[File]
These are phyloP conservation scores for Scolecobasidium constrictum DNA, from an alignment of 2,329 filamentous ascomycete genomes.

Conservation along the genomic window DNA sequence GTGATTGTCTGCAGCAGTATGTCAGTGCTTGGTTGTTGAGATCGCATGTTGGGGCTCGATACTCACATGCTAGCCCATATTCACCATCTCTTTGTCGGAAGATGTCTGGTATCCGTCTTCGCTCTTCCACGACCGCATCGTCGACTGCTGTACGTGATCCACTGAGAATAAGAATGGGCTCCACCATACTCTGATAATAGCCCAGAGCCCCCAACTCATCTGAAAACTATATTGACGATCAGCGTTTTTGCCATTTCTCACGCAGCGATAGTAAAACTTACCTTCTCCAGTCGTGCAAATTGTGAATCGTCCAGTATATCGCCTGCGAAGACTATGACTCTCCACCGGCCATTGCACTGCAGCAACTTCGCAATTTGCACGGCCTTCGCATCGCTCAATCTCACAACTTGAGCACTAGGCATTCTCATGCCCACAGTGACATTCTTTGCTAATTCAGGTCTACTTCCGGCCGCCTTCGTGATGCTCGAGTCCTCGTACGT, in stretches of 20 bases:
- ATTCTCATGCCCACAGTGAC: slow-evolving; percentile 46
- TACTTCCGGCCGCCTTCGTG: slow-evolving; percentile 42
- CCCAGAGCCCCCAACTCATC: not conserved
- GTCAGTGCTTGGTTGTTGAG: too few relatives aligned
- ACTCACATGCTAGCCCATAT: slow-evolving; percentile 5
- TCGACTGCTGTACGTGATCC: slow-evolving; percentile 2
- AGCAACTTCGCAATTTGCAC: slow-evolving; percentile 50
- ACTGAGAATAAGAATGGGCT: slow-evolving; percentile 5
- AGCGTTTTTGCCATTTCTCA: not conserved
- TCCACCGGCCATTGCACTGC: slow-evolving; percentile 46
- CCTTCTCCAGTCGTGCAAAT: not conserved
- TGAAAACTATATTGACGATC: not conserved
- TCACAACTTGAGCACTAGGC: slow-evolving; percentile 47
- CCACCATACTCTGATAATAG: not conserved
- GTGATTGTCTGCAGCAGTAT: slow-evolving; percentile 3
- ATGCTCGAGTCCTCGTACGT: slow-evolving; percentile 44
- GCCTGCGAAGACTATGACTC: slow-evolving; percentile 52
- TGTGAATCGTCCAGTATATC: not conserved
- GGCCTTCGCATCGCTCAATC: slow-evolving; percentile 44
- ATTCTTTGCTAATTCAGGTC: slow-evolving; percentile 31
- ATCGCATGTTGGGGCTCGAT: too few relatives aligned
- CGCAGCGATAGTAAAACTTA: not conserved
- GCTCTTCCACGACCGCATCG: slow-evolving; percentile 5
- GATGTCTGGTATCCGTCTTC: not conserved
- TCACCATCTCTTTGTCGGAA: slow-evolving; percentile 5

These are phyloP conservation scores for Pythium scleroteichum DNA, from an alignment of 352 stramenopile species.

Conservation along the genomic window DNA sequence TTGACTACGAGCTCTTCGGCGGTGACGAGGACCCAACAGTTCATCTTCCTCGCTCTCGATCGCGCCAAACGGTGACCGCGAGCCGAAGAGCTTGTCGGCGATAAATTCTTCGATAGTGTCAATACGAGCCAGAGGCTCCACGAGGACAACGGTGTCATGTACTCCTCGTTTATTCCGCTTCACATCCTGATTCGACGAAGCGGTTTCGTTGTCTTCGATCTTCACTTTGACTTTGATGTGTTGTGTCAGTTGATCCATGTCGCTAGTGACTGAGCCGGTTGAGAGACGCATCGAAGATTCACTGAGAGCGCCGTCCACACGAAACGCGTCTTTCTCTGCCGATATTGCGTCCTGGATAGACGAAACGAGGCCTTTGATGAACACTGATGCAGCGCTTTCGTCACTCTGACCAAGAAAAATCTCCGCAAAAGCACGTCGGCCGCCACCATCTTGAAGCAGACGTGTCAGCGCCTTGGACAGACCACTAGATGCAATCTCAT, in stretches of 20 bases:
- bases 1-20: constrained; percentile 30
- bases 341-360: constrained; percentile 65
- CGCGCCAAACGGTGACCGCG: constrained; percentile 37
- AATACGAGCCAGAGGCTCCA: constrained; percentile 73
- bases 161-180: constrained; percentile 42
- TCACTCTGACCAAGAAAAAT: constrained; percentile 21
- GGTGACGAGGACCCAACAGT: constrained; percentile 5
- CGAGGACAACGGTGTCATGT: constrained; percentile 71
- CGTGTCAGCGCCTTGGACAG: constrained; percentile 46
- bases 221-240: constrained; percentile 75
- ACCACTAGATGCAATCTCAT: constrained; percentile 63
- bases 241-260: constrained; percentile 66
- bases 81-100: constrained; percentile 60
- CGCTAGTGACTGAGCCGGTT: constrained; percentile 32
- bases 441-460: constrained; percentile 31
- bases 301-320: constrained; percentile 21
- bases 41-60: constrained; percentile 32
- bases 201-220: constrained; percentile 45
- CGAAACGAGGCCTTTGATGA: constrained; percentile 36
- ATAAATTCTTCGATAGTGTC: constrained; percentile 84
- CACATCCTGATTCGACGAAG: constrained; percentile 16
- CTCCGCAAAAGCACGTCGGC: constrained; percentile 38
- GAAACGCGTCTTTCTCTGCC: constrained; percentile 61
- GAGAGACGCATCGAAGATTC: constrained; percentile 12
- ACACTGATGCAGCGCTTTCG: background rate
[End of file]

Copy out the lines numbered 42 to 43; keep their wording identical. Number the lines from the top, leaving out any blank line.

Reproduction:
- bases 81-100: constrained; percentile 60
- CGCTAGTGACTGAGCCGGTT: constrained; percentile 32